The bestselling author of "Jane Austen in Boca" combines the wit and romance of Austen's "Persuasion" with a brilliantly astute look at the frenzy of college admissions in this irresistible comedy of manners.
About the Author
Paula Marantz Cohen is Distinguished Professor of English at Drexel University in Philadelphia. She is the author of two previous novels, Jane Austen in Boca and Much Ado About Jessie Kaplan, and four scholarly works of nonfiction, including Silent Film and the Triumph of the American Myth and The Daughter as Reader: Encounters Between Literature and Life. She lives in Moorestown, New Jersey, with her husband and two children.
Reading Group Guide
Reading Group Questions
1. Discuss whether the book is a realistic rendering of the college admissions process or a farcical exaggeration (this may well depend upon your own experiences with the process).
2. To what extent does the book achieve a balance between poking fun at the parents and treating them with understanding and sympathy?
3. How do you personally account for the kind of excesses that the book describes? Is it a matter of a particular community (an affluent suburb like Scarsdale) or of a larger social trend in
4. Do you understand why Anne gave up Ben at her grandmothers urging when she was twenty- one? Does this seem realistic to you or does it make you think less of Anne?
5. What is your opinion of Winnie? Do you think she genuinely changes in the course of the novel?
6. Do you believe in the idea that there is one
person who is right for us in life and that if
we miss our chance to connect with that
person, we lose something invaluable and
7. The novel is loosely modeled on Jane Austens Persuasion. Anne is overly persuaded to give up Ben when she was young. How does this theme of over-persuasion fit with the students she deals with in her capacity as guidance counselor? Discuss the degree to which the parents in the novel see their children as accessories: signs of status and upward mobility.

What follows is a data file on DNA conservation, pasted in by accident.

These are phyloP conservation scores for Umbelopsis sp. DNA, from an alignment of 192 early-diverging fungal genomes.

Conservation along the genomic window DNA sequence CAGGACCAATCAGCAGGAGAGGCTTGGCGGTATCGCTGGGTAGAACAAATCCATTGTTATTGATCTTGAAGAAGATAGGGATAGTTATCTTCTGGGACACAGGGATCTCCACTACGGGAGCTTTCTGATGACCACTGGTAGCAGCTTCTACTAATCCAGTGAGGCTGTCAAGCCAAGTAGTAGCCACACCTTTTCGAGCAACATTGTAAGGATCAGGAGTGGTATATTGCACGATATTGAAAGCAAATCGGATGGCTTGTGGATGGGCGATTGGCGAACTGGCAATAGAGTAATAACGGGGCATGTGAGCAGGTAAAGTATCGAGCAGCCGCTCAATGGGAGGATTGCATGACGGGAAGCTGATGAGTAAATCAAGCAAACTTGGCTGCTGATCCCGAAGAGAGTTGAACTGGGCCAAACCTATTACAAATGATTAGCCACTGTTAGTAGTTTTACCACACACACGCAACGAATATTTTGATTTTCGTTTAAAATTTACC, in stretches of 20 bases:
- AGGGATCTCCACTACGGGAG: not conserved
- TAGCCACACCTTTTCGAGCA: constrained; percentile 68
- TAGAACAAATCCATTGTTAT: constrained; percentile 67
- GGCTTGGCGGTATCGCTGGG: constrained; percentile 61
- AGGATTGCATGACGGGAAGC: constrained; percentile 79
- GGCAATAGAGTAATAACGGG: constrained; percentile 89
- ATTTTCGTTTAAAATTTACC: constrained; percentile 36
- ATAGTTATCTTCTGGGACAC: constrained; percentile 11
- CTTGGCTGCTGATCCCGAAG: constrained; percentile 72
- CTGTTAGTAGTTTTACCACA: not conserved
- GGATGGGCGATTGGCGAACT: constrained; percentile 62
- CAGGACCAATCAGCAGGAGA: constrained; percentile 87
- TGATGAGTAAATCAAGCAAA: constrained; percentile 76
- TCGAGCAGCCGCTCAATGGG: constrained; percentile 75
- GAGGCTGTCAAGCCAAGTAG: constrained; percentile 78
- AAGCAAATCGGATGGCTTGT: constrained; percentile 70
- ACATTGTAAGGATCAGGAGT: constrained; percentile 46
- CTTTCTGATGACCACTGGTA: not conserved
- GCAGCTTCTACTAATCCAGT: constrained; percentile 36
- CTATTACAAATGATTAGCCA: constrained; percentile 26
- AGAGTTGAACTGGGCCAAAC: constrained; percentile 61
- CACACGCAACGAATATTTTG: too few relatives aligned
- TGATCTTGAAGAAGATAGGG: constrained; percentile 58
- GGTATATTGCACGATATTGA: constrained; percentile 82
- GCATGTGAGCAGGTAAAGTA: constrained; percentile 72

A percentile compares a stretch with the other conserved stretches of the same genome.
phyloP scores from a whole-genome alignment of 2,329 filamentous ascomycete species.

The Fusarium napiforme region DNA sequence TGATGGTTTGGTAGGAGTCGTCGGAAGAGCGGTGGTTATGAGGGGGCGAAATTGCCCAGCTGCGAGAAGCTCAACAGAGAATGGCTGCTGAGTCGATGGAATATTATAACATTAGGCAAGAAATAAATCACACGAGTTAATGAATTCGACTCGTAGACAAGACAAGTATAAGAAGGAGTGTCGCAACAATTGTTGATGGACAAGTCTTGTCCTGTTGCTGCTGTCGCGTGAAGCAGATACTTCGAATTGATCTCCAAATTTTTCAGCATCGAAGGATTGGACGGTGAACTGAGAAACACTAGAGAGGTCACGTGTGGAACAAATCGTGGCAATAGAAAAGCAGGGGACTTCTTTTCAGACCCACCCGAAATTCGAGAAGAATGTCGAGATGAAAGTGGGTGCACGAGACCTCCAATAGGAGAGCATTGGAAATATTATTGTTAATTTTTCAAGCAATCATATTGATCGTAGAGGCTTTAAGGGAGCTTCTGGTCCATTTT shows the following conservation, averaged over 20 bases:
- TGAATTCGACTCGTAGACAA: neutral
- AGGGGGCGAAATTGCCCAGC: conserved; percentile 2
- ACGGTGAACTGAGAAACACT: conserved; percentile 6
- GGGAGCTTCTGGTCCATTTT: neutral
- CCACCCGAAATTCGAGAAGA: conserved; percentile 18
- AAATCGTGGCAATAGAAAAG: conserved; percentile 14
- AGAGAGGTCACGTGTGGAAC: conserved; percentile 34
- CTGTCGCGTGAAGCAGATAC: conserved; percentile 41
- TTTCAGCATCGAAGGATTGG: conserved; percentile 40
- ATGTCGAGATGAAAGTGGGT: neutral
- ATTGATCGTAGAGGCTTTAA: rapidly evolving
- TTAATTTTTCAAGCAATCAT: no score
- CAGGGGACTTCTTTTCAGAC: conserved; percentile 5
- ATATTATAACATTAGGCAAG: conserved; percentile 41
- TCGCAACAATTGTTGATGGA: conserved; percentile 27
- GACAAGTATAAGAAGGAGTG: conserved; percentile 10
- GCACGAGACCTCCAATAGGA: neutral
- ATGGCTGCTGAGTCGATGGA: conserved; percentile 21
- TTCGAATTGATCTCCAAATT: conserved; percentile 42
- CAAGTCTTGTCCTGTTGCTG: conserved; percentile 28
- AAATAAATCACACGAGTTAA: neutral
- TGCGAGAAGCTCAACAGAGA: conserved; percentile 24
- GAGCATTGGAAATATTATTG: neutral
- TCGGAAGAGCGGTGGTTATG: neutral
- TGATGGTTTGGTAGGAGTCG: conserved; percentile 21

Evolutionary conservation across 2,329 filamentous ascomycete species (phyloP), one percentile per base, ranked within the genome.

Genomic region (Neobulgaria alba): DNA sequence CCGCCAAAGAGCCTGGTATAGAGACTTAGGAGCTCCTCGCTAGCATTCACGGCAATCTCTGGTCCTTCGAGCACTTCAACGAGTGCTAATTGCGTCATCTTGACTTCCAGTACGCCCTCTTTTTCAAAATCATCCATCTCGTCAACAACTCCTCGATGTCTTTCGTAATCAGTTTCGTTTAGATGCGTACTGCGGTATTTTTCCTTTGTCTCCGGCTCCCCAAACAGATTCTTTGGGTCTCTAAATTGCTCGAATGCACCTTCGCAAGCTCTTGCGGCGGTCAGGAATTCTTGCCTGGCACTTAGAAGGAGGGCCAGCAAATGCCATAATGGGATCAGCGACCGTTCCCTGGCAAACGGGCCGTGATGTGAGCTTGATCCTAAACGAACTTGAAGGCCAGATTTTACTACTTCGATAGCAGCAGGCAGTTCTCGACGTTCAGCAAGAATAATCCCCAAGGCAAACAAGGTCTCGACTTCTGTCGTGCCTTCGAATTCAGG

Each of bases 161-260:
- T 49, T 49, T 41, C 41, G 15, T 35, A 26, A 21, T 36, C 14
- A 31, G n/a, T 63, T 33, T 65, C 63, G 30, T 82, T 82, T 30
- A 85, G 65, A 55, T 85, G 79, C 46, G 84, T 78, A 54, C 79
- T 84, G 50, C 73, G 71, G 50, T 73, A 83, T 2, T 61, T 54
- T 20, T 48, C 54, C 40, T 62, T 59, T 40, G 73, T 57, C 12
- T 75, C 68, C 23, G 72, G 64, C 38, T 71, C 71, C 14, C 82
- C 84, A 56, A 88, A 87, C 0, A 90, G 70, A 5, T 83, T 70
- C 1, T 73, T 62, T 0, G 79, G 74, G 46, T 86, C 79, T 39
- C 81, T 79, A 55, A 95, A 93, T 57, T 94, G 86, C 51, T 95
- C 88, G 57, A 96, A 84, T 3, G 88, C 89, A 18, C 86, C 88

8. Discuss the degree to which the frenzy over college admission is a genuine expression of the love, concern, and fear that parents have about their children. Do you feel that parents are now more fearful than they used to be about their childrens future? If so, why?
9. If you have read Austens Persuasion, discuss the likenesses and similarities between its plot and the story of this novel. Why do you think the author chose to diverge where she did?
10. Some people have said that the book, while poking fun at the college admissions process, also supplies some helpful tips on what to do in guiding ones childs application process. Discuss some of these tips.
11. Where does helpful coaching end and immoral manipulation begin in helping students present the best possible profile to a college?
12. Do you believe that early admission and early action should be discontinued?
13. Discuss the sample college essays that are given in the book and say why they are amusing (if you find them so). How do you think Anne will handle the college admissions process when (or if) she has children of her own?